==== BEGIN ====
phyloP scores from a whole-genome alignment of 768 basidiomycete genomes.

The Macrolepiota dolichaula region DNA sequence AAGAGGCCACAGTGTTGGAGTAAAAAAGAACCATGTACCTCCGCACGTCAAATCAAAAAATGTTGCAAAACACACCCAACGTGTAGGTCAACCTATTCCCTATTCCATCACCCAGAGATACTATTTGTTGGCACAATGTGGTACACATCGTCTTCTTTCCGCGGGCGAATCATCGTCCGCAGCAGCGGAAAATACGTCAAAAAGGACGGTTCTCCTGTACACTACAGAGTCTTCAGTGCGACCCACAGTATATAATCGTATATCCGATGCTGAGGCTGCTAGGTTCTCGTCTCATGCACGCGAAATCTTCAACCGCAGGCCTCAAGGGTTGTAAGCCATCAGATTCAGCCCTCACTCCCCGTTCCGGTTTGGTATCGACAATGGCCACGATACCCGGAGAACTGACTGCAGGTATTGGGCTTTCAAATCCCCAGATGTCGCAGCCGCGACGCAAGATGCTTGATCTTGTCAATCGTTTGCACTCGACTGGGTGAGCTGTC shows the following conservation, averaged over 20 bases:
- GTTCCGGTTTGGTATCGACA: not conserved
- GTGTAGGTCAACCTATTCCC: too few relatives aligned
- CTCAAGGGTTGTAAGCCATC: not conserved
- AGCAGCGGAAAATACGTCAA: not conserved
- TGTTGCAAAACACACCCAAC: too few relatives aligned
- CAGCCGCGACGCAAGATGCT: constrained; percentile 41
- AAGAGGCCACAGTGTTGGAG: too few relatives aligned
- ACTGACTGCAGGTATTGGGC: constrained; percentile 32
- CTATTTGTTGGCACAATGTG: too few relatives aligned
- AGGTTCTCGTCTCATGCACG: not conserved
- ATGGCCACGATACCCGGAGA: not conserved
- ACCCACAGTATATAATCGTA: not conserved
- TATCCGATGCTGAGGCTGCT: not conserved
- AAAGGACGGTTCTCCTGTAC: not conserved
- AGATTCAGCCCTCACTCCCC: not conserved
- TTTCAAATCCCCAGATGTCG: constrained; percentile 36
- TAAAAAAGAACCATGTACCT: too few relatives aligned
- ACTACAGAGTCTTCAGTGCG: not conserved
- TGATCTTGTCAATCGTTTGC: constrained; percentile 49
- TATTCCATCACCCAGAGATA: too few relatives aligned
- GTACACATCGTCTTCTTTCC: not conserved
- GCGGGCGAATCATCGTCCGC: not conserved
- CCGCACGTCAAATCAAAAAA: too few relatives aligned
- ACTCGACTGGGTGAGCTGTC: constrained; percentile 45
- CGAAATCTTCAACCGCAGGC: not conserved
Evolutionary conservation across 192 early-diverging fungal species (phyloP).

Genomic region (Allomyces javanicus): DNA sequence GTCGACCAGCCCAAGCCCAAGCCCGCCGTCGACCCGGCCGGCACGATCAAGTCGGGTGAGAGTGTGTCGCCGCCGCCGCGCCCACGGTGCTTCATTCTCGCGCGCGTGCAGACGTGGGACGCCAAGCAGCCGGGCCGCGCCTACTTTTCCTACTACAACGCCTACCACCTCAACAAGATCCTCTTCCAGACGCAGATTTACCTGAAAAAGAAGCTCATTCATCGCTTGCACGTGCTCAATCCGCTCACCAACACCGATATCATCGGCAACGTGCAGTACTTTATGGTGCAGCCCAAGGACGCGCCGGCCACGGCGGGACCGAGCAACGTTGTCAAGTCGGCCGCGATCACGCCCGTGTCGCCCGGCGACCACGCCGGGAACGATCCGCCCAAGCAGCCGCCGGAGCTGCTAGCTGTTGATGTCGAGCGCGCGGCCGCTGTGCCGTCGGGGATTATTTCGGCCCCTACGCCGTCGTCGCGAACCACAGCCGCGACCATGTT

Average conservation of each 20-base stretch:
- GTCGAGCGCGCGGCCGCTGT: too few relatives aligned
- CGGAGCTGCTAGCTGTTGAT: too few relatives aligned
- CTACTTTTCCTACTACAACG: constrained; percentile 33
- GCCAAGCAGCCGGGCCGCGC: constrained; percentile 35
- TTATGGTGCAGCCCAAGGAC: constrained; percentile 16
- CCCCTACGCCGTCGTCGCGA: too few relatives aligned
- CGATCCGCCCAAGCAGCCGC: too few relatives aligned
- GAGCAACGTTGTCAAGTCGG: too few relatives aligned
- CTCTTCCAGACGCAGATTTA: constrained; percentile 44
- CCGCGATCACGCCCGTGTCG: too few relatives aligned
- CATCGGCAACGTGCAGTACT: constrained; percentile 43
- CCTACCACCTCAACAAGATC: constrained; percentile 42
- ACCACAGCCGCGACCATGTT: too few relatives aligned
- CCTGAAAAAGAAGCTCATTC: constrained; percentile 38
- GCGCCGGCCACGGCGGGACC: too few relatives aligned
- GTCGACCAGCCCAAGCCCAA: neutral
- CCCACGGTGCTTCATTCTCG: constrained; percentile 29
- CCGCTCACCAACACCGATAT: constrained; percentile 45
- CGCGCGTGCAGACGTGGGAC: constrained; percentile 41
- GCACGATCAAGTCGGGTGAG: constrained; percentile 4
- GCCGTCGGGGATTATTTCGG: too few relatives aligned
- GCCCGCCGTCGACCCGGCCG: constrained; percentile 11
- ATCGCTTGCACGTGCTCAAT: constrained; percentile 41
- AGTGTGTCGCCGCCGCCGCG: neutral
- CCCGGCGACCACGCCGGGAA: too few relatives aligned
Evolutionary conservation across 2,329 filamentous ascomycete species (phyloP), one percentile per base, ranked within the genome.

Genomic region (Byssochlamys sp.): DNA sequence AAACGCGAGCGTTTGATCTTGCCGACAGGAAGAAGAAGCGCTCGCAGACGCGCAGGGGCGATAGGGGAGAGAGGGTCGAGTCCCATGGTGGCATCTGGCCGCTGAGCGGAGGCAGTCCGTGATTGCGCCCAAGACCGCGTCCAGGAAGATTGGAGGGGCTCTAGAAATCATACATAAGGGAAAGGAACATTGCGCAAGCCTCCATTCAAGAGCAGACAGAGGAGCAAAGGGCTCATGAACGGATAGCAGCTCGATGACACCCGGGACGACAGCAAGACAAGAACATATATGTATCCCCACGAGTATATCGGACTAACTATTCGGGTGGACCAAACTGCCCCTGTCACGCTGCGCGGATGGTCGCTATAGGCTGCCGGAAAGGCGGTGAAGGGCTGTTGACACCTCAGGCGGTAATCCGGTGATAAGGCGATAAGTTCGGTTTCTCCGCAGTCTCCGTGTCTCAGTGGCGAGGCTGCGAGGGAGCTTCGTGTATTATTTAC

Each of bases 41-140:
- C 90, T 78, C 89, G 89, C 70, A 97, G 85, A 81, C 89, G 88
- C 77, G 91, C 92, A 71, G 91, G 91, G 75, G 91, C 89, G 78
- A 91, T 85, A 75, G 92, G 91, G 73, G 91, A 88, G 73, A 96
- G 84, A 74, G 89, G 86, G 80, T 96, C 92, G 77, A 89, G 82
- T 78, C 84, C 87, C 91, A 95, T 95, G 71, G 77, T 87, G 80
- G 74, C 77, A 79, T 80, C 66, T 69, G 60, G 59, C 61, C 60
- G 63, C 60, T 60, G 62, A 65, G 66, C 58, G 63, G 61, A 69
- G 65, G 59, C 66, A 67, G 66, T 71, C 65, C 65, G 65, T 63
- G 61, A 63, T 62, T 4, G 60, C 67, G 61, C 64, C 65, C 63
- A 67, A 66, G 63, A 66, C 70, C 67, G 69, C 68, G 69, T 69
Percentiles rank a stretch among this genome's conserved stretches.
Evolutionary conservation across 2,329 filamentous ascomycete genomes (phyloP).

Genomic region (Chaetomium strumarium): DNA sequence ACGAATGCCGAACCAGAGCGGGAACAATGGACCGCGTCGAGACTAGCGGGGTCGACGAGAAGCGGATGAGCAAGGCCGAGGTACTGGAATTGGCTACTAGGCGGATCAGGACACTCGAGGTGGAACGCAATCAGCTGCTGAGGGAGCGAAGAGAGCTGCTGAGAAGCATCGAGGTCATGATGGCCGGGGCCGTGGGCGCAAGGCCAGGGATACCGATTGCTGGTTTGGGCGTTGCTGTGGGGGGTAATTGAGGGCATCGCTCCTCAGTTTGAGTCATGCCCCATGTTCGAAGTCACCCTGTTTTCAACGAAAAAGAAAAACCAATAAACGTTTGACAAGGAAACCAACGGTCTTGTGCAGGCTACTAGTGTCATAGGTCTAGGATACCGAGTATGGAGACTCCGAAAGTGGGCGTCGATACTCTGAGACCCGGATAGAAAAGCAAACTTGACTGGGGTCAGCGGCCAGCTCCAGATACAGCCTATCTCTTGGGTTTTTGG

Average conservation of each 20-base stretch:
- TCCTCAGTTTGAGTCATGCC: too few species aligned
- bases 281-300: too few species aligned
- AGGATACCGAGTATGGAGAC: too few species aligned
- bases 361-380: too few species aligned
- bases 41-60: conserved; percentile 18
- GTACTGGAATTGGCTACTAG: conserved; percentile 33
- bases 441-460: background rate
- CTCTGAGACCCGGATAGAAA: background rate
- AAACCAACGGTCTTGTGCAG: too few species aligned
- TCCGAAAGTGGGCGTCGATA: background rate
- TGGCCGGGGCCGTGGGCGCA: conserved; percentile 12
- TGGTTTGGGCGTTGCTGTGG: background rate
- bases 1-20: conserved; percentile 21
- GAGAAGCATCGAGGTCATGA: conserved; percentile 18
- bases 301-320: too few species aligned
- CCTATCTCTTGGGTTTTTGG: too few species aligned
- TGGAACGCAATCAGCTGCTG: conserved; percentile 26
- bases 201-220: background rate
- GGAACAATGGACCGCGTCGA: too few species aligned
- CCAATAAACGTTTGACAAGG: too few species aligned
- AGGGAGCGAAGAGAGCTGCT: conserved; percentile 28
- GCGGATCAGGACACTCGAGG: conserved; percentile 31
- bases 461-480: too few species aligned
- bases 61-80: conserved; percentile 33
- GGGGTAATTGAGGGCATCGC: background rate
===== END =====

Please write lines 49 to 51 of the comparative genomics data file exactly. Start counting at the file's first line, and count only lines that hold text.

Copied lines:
- CGCGCGTGCAGACGTGGGAC: constrained; percentile 41
- GCACGATCAAGTCGGGTGAG: constrained; percentile 4
- GCCGTCGGGGATTATTTCGG: too few relatives aligned